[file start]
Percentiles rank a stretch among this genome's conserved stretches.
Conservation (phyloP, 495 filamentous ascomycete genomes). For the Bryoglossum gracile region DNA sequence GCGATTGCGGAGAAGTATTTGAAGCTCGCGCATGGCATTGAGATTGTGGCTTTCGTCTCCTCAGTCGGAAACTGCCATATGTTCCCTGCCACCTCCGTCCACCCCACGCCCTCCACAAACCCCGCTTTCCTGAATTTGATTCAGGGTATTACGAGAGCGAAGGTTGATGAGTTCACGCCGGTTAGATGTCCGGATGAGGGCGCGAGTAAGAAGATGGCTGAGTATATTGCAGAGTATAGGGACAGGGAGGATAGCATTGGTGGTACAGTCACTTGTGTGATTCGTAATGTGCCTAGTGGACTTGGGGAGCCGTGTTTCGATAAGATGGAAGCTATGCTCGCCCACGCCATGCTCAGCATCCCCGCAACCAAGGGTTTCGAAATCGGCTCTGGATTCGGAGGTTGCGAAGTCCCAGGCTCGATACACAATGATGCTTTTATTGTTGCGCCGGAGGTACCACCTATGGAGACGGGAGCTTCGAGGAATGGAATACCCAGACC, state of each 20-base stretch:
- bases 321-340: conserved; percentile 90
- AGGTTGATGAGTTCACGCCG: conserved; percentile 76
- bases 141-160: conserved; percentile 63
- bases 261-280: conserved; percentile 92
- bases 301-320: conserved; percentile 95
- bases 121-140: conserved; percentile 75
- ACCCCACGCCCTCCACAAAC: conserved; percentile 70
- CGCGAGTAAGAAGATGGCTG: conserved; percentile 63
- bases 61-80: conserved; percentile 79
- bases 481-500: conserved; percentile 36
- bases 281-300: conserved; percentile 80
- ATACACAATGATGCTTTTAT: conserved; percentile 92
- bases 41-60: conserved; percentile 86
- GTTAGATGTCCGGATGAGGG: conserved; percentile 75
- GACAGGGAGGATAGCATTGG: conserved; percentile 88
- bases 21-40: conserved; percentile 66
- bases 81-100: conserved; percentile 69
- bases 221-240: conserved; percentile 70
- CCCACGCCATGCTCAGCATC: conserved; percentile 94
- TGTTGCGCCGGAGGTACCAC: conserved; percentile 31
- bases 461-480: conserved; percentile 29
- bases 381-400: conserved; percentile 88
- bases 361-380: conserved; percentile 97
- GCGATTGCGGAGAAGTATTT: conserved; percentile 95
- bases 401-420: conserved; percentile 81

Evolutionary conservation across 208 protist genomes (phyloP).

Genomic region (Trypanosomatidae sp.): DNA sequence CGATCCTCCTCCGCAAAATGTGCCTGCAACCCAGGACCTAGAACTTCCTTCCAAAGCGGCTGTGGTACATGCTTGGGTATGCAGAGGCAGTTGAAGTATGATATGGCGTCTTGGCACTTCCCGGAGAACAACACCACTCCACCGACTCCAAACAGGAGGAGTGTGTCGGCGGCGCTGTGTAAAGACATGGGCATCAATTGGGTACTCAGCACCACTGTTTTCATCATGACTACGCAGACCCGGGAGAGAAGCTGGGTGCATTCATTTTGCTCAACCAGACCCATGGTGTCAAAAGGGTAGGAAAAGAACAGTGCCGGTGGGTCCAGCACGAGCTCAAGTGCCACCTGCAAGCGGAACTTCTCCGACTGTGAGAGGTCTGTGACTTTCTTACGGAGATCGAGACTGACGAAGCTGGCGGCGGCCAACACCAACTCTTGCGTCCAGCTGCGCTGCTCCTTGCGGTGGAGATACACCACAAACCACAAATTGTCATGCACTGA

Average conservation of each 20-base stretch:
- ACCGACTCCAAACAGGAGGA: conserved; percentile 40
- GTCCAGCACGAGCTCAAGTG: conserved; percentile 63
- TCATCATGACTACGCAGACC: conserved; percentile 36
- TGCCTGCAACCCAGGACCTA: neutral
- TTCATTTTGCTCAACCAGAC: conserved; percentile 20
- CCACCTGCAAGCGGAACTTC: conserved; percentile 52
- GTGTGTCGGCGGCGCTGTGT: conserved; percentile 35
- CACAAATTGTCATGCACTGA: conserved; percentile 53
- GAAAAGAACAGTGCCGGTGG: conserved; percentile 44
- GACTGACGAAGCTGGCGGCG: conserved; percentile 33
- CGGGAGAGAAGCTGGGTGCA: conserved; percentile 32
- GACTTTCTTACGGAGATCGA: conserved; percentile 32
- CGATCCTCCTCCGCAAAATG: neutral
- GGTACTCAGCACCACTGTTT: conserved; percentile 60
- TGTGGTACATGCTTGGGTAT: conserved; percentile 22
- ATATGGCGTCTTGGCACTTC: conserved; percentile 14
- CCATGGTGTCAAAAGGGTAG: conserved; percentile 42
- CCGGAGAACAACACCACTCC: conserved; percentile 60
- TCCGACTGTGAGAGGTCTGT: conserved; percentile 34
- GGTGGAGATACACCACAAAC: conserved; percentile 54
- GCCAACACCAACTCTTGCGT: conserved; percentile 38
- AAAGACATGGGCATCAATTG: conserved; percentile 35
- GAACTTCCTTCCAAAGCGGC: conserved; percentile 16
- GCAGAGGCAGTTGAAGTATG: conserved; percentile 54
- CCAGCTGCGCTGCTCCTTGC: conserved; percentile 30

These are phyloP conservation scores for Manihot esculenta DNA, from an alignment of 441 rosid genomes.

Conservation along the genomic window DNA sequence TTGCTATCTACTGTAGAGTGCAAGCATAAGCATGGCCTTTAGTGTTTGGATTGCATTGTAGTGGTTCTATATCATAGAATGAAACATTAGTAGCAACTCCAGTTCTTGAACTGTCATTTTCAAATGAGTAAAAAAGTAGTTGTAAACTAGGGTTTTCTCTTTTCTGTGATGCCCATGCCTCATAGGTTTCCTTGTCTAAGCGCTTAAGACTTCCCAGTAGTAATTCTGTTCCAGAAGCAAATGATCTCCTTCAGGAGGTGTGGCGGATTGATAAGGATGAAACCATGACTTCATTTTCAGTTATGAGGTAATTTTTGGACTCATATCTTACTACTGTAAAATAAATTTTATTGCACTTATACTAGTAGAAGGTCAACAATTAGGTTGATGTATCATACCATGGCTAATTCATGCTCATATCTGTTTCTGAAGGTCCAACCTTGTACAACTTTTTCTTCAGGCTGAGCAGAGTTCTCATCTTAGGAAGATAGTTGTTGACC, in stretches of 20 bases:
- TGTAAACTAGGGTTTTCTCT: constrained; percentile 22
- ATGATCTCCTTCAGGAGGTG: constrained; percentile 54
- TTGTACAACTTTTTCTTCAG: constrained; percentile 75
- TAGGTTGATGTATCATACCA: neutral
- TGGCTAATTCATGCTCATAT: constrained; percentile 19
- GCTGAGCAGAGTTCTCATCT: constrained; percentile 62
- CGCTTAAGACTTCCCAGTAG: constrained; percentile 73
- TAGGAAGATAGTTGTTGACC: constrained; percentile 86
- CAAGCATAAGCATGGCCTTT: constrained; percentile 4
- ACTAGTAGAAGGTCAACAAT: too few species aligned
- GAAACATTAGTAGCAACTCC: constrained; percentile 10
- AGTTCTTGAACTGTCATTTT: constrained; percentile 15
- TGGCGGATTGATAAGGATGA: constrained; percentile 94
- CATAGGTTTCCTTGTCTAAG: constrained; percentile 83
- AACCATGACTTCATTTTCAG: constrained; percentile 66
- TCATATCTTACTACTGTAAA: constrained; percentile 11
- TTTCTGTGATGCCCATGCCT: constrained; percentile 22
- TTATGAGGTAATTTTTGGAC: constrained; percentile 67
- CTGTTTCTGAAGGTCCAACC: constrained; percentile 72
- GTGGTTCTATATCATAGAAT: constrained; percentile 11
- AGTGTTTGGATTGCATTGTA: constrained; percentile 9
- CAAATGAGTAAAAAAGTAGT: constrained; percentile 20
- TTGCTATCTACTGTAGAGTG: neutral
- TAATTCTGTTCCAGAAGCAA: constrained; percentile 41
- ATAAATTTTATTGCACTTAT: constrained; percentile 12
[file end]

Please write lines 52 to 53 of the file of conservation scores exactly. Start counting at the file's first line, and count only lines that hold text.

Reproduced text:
- AAAGACATGGGCATCAATTG: conserved; percentile 35
- GAACTTCCTTCCAAAGCGGC: conserved; percentile 16